About Santa Maria in Trastevere
Santa Maria in Trastevere is thought to have been one of the first – if not actually the first – of the Christian churches in Italy’s capital, Rome.
Whilst most of the building and works contained in Santa Maria in Trastevere date back to the 12th and 13th centuries, the church itself may date back as far as the 3rd century, when it is thought to have been founded by Pope Callixtus. Others believe it was established in mid-4th century by Pope Julius I.
Legend has it that an oil fountain miraculously appeared on the site of Santa Maria in Trastevere on the date of the birth of Christ. Today, Santa Maria in Trastevere houses a series of colourful medieval frescos.
Santa Maria in Trastevere history
An inscription on the episcopal throne states that Santa Maria in Trastevere was the first church dedicated to Mary in Rome, although whether it was this church or the Basilica di Santa Maria Maggiore is unknown. Nevertheless, in 220 AD Pope Saint Callixtus I founded a Christian house-church on the site of a refuge for soldiers. The Roman Emperor Alexander Severus allowed Christians the area.
During the 5th and 8th centuries, the church underwent restorations and in 1140 was rebuilt on its original foundations by Pope Innocent II, who in the process razed a tomb to his rival, Antipope Anaceltus II. Innocent arranged for his own tomb to replace that of Anaceltus.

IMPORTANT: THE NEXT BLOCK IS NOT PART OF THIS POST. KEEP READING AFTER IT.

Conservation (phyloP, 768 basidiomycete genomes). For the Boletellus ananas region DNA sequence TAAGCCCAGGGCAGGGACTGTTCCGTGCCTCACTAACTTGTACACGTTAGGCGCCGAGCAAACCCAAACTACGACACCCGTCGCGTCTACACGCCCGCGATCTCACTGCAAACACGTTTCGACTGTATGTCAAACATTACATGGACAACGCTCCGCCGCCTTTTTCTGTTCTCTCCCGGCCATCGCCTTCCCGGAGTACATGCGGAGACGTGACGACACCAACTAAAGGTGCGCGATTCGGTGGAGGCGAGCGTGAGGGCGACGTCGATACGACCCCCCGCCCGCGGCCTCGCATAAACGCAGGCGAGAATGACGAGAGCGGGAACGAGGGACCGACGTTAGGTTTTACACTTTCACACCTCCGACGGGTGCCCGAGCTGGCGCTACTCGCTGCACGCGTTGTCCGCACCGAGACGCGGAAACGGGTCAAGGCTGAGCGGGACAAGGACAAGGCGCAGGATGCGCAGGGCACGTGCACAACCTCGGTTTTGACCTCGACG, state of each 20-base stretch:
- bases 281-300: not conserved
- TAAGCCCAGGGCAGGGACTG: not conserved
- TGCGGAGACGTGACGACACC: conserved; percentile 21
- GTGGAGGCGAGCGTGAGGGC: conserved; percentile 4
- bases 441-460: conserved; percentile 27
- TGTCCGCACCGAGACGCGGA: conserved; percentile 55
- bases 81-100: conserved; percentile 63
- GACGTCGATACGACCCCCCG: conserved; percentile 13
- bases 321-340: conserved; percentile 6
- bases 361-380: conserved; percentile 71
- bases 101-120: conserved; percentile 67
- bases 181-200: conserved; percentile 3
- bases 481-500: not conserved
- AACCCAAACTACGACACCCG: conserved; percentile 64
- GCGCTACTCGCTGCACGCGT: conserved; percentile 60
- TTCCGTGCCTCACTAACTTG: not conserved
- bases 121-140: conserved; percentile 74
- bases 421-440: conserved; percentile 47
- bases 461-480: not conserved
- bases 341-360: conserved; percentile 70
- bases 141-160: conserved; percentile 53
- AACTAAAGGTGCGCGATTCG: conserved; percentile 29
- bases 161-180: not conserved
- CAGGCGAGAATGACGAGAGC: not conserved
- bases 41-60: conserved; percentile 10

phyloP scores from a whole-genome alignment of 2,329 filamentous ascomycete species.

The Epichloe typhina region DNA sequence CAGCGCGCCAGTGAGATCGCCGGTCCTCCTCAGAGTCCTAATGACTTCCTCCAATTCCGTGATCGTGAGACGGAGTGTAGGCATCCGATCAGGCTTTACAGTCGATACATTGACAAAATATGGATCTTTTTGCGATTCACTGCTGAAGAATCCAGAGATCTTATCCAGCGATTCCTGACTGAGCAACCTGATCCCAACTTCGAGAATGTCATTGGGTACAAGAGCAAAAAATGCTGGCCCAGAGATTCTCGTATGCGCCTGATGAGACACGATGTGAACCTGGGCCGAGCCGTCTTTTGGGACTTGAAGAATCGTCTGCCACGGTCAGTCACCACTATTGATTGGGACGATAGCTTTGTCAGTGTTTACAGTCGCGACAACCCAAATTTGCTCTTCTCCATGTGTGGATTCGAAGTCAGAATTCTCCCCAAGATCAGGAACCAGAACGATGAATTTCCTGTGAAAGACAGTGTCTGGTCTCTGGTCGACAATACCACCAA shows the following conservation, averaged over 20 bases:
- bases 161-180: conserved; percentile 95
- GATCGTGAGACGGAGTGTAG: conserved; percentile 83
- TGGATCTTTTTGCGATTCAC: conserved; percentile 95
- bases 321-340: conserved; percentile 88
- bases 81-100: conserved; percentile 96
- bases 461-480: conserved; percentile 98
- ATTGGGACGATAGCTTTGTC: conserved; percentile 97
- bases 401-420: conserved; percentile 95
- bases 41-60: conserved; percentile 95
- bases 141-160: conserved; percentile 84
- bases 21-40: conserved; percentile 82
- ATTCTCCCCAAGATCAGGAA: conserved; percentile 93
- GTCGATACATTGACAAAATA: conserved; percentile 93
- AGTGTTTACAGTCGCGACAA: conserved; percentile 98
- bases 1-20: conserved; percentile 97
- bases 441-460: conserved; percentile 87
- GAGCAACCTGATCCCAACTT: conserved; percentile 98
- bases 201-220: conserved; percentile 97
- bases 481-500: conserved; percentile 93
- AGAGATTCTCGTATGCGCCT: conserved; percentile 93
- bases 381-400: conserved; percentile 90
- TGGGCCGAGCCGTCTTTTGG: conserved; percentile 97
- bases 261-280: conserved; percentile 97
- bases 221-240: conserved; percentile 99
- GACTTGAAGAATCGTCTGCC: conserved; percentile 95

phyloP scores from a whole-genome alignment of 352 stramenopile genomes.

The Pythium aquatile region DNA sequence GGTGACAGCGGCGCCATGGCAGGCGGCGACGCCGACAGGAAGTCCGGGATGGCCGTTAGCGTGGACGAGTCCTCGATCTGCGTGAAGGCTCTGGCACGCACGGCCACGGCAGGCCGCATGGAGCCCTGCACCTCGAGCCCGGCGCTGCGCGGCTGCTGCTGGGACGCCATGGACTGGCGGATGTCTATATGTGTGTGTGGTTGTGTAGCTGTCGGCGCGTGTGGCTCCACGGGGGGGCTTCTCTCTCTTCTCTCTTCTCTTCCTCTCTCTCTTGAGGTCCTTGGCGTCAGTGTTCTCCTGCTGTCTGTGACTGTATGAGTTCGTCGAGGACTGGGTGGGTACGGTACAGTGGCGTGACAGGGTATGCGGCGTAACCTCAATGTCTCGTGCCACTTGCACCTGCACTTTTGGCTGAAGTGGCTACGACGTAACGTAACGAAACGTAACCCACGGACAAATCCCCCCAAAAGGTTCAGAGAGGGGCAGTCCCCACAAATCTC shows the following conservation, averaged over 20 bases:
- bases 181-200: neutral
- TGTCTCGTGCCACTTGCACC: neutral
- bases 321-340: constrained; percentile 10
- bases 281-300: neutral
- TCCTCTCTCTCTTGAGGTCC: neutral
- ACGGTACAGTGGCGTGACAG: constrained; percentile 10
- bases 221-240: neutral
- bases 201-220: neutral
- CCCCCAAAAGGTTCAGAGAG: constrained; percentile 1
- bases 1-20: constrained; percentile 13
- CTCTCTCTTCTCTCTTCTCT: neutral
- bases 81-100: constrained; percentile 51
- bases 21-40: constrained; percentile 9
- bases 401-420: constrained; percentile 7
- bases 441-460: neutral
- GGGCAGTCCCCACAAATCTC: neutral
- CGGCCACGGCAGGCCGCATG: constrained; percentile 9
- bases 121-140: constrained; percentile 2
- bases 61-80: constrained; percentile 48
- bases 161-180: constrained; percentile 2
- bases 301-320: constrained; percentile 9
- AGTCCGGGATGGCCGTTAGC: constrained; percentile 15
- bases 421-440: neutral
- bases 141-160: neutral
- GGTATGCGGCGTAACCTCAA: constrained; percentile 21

The beautifully carved arches were taken from the ruined Baths of Caracella, although in 1870 when the faces carved into the arches were decided to be the Egyptian deities Isis, Serapis and Harpocrates, Pius IX had them hammered off.
Santa Maria in Trastevere today
Open every day each week between 7.30am and 9pm, Santa Maria in Trastevere remains an ancient Christian monument, with its beautiful Romanesque bell tower and working clock, as well as a mosaic depicting Mary with other women dating back to the 12th century.
Inside, the mysterious Pietro Cavallini mosaics tell the story of Mary, featuring the birth of Jesus and the Annunciation. See the spot where the legendary spout of oil was seen gushing from the ground, highlighted on the stairs to the presbyterium. You can also look for a small niche filled with instruments of torture used against martyrs, such as chains and stones.
Getting to Santa Maria in Trastevere
To reach Santa Maria in Trastevere, buses 115 or 23, 280 and n3s stop within 5 minutes walking distance of the church, along the Via Garbaldi and by the Ponte Garibaldi respectively. Tram 8 stops at Belli, just next to the Ponte Garibaldi, also 5 minutes walk away.